Sunday, 3 May 2015

Unfair Advantage

Following the release of the results of our first assignment, there has been some soul searching and discussion on how better results can be attained and what went wrong etc. I’ve seen this on various Facebook groups I’m a member of too. I’ve referred earlier to the whole privilege thing, and I’ll say it again.  No one mentioned it, but of course some of us (myself included) had an unfair advantage. When I write “the whole privilege thing” and then so easily reference the exact article, it’s because I’ve read it, and stored it on Evernote, and can easily access it.... read more
Last night's Sichuan dinner in Chengdu - picking through the peppers!

Wednesday, 29 April 2015

Open, Social and Participatory? Who's driving the bus?

In this week’s module we were posed the following questions:
  • How would curriculum change if our priority approach was on critical, creative, and collaborative thinking?
  • What does the reality of the modern age of information– this age of Google –suggest that we “teach”?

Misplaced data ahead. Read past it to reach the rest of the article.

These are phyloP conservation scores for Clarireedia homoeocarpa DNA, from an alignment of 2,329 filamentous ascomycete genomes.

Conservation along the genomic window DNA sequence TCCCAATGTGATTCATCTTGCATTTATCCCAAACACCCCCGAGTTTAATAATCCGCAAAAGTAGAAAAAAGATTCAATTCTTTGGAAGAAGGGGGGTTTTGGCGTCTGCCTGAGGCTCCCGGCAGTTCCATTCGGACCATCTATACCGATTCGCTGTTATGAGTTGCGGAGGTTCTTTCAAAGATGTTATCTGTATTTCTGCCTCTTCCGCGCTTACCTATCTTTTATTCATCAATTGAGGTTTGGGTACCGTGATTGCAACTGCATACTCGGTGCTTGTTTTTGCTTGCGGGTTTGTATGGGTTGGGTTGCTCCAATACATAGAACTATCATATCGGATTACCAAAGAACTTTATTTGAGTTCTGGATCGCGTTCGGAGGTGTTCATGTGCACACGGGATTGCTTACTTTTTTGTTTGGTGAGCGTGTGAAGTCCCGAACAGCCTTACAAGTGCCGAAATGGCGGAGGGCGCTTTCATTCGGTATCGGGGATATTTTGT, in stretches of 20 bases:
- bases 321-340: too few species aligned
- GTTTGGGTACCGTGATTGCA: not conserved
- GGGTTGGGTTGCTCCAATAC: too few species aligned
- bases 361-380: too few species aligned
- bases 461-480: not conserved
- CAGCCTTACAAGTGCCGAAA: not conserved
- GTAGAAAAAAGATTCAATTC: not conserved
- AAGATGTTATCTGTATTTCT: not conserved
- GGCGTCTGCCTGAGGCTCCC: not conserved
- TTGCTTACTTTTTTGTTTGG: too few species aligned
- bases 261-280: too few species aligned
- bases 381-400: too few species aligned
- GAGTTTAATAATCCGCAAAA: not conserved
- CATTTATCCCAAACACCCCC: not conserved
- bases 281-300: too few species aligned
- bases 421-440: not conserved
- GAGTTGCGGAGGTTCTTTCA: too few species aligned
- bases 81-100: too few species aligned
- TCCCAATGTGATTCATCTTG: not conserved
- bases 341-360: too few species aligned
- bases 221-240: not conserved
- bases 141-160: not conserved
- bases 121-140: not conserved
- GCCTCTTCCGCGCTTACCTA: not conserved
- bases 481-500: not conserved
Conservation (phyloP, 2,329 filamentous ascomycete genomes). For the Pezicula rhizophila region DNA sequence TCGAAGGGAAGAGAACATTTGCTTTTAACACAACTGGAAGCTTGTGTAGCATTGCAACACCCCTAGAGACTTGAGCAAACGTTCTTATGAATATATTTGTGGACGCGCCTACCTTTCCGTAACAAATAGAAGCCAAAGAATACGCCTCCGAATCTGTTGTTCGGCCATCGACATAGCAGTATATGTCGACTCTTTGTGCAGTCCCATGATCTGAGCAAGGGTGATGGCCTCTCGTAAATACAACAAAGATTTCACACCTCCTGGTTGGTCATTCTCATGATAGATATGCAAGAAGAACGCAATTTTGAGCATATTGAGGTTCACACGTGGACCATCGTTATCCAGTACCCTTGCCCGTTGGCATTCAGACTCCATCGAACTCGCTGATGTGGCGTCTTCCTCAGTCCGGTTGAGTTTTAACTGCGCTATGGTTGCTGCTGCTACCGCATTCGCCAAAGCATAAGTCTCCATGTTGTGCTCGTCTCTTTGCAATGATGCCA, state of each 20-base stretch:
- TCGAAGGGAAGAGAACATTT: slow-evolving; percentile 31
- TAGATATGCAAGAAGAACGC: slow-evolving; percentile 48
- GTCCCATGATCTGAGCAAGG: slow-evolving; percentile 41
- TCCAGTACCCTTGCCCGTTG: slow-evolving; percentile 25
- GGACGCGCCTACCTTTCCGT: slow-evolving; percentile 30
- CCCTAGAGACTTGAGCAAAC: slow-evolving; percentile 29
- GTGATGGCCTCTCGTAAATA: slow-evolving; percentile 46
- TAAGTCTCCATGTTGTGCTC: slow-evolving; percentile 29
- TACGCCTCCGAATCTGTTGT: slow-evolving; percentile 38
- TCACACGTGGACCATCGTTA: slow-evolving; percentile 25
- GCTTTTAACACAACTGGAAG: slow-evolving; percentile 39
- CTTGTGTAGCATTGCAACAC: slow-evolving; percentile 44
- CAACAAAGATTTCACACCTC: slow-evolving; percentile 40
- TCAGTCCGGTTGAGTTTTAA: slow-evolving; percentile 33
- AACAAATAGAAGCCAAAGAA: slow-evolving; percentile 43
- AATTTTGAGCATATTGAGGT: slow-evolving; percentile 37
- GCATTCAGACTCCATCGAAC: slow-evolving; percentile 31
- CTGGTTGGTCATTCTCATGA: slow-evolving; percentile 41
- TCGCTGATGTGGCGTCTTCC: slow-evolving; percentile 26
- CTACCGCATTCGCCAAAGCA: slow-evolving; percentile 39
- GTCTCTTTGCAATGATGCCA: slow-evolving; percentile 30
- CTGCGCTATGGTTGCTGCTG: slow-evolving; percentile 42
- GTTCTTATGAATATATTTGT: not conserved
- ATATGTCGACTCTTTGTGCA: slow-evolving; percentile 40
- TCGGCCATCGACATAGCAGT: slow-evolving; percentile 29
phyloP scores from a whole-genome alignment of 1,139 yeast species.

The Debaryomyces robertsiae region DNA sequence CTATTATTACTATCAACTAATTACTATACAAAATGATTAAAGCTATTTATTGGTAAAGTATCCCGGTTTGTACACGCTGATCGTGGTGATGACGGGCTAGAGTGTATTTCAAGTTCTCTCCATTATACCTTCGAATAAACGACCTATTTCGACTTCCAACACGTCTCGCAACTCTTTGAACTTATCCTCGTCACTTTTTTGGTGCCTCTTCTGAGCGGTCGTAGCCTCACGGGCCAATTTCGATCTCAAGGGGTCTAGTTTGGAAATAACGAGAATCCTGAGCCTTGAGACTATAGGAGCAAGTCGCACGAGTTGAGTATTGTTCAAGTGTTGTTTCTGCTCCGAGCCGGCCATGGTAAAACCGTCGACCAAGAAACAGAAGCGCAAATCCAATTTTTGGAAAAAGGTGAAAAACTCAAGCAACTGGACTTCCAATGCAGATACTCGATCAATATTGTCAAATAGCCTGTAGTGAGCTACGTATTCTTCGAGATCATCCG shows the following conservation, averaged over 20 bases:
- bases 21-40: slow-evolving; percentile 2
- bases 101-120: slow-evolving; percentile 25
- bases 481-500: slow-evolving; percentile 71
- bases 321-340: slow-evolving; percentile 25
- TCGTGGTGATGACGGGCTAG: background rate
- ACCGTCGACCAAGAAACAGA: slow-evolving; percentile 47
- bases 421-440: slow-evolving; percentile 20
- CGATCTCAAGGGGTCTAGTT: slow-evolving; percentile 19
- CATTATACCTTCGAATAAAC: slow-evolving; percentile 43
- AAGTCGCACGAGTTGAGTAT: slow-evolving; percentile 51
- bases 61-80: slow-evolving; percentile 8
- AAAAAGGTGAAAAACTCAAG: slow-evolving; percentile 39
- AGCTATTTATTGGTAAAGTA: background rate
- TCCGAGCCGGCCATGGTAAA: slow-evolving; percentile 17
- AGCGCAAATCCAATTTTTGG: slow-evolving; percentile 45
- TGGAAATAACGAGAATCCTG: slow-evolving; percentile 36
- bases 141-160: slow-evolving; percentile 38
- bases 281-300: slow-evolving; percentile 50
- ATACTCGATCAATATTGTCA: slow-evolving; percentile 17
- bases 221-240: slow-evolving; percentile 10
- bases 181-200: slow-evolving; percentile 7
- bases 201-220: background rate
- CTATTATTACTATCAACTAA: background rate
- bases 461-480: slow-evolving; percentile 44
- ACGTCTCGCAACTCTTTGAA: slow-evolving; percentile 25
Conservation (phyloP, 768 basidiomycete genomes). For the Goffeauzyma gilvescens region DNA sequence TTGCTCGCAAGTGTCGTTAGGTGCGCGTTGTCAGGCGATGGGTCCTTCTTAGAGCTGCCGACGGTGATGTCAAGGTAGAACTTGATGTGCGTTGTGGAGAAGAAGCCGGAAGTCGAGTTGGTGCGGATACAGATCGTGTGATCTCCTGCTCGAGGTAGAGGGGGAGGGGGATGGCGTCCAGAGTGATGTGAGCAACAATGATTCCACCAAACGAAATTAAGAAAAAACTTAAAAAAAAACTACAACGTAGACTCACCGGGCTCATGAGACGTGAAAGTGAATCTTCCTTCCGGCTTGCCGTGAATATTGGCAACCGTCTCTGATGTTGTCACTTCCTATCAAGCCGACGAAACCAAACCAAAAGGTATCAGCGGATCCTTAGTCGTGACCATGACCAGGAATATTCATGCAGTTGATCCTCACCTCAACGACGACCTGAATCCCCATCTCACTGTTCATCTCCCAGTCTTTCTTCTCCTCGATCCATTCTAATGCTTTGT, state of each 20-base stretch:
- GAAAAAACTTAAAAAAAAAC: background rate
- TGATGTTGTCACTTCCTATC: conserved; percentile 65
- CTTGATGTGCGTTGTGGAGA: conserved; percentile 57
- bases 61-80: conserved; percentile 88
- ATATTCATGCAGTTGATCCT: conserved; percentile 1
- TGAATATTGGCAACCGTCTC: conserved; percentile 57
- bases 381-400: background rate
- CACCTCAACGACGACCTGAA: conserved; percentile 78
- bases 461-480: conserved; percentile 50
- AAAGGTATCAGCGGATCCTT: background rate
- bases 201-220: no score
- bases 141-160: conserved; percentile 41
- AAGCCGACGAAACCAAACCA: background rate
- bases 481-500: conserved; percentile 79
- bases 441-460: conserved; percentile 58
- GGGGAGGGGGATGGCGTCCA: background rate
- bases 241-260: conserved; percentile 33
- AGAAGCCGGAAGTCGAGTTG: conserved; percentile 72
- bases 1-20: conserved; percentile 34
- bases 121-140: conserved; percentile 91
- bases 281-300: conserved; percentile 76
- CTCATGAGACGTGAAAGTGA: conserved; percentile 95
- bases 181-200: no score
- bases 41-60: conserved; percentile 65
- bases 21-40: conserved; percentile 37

• Can we simply “update” things as we go, or is it time for rethinking of our collective practice?

I was forwarded this very provocative article from the Atlantic by my boss this week = “The deconstruction of the K-12 teacher” It ties in quite nicely with the theme of this module, but it also turns the questions on their heads... 

Who is driving this bus? I get the feeling that many educators are feeling like passengers, some willingly paid for the ride, some were forced to embark, some think they’re the conductor or the ticket collector,  But who has set the itinerary, and is there a driver or is it a unmanned ground or cloud vehicle?
(Read more)